Clinton Wrecks Knee (3/14/97)
Helsinki Summit Still On (3/14/97)
The Quadriceps Tendon, courtesy of University of Pennsylvania
The Presidential Knee: A Notebook
Jilted In Jupiter
JUPITER, Fla. (AllPolitics, March 14) -- President Bill Clinton's knee injury forced him to cancel a visit with students at Lighthouse Elementary School in Jupiter, Fla. this morning. The president phoned students from Air Force One on the way to Washington to apologize for not making their date. "I'm so disappointed," Clinton told the children. "I really wish I were there. I wanted so much to come and visit because I've heard so much about the school." The children were forgiving, sending their president a chorus of "Hope you feel better!" School superintendent Joan Kowal told the president he was missing the lemon cake and Diet Coke they had brought for him. Saying he hoped to reschedule, Clinton answered, "Save 'em, I'll be there." Clinton also sent birthday greetings to 11-year-old student body president Marcy Haylett, who had been selected to introduce the president. The school's assistant principal Frank Baiano told The Associated Press that though the kids understood, "There were a lot of disappointed children coming off cars and buses this morning."
The President And The Shark
HOBE SOUND, Fla. (AllPolitics, March 14) -- For an avid golfer like President Bill Clinton, his weekend plans must have seemed the perfect retreat from the unpleasantries of Washington. He was to stay at golf champ Greg Norman's 80-acre oceanside compound and play in Norman's two-day golf tournament. Following their gab-fest, which ended early Friday morning, the two men headed outside toward the Jupiter Island estate's cottage where Clinton planned to spend the night. But the president's idyll soon ended as he caught his heel on an "irregular-shaped" step, causing his right knee to "pop" and buckle under. Norman, too, got more than he bargained for as the Australian native, a.k.a. The Shark, found himself breaking Clinton's fall. When paramedics rushed to the scene, Norman and a Secret Service agent were supporting Clinton's head. Paramedic Richard Wilde told The Associated Press, "If it wasn't for Greg Norman, he probably would have been hurt a lot more. Those were concrete steps." Despite the disappointing end to a promising weekend, the president kept his sense of humor, joking about his last conversation with his host. "I saw Greg Norman this morning; I told him my handicap is going up by the minute," Clinton said.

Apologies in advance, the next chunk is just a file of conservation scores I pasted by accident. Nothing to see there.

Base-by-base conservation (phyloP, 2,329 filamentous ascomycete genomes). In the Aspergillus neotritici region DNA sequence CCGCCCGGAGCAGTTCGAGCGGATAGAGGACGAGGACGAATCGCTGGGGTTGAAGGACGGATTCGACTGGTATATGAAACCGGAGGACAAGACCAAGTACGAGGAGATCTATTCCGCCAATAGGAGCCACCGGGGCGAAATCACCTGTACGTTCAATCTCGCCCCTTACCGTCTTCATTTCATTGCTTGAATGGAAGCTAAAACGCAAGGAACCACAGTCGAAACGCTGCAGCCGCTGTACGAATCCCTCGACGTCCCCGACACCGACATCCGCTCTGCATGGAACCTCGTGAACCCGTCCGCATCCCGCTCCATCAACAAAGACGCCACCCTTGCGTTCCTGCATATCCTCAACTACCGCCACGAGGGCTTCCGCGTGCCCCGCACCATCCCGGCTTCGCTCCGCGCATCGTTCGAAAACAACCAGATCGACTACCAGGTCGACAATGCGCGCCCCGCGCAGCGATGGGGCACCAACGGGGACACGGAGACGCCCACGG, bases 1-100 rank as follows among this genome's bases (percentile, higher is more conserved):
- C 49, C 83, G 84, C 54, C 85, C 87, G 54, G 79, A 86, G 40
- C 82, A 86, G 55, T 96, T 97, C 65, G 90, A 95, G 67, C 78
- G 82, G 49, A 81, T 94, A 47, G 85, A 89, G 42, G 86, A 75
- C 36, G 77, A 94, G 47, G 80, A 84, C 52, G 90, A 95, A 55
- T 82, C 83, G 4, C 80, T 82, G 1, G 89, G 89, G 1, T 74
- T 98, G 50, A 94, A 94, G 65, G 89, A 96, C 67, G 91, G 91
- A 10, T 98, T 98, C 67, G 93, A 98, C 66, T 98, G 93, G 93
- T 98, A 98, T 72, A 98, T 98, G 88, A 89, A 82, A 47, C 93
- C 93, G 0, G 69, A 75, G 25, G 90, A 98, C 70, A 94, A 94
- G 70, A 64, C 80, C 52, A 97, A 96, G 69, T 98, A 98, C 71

Just Doing My Job, Mr. President
MARTIN COUNTY, Fla. (AllPolitics, March 14) -- Having an ambulance ready and waiting at a presidential stop is standard procedure, but the paramedics standing by generally don't see much action. Early this morning was an exception for paramedics Marc Ducote and Richard Wilde. As they were sitting in the parked ambulance, six or seven Secret Service Agents came running up. As soon as one called out, "The president fell," Ducote and Wilde were grabbing equipment and rushing to the stairs. There they found the president holding his knee. Following a brief examination, the paramedics and agents loaded Clinton into the ambulance and took off for St. Mary's Hospital in West Palm Beach. While Wilde drove, Ducote immobilized and iced the president's knee.
Health To The Chief
BETHESDA, Md. (AllPolitics, March 14) -- The presidential suite at Bethesda Naval Hospital has been familiar territory for the nation's three most recent chief executives. Before being taken there this afternoon for emergency knee surgery, President Bill Clinton underwent minor surgery in September 1996 to have a benign cyst removed from his neck. Clinton's predecessor, President George Bush, was hospitalized for two days in May 1991 with an irregular heartbeat. Bush also suffered from Graves Disease, characterized by an overactive thyroid, which was treated with radioactive iodine. President Ronald Reagan would see the inside of the Bethesda Naval operating room four times during his two-term presidency. He underwent major surgery for the removal of a cancerous growth from his large intestine in 1985 and minor procedures for the removal of two benign polyps, an enlarged prostate and Dupuytrin's contracture (a condition that caused his left hand to curve inward).
WASHINGTON (AllPolitics, March 14) -- No transfer of executive power from President Bill Clinton to his vice president, Al Gore, should be necessary during the president's knee surgery this afternoon. During the procedure Clinton will receive a regional anesthetic, allowing him to remain alert and conscious. The 25th Amendment to the Constitution, adopted in 1967, lays out the rules for such a transfer in the event of presidential disability, and Clinton and Gore have a secret contingency plan for invoking that law. Only one president has taken advantage of the 25th Amendment: Ronald Reagan. He was roundly criticized for not handing over responsibility to Vice President George Bush following the 1981 assassination attempt. So Bush was made acting president while Reagan underwent cancer surgery in 1985. Reagan reclaimed his powers eight hours later.
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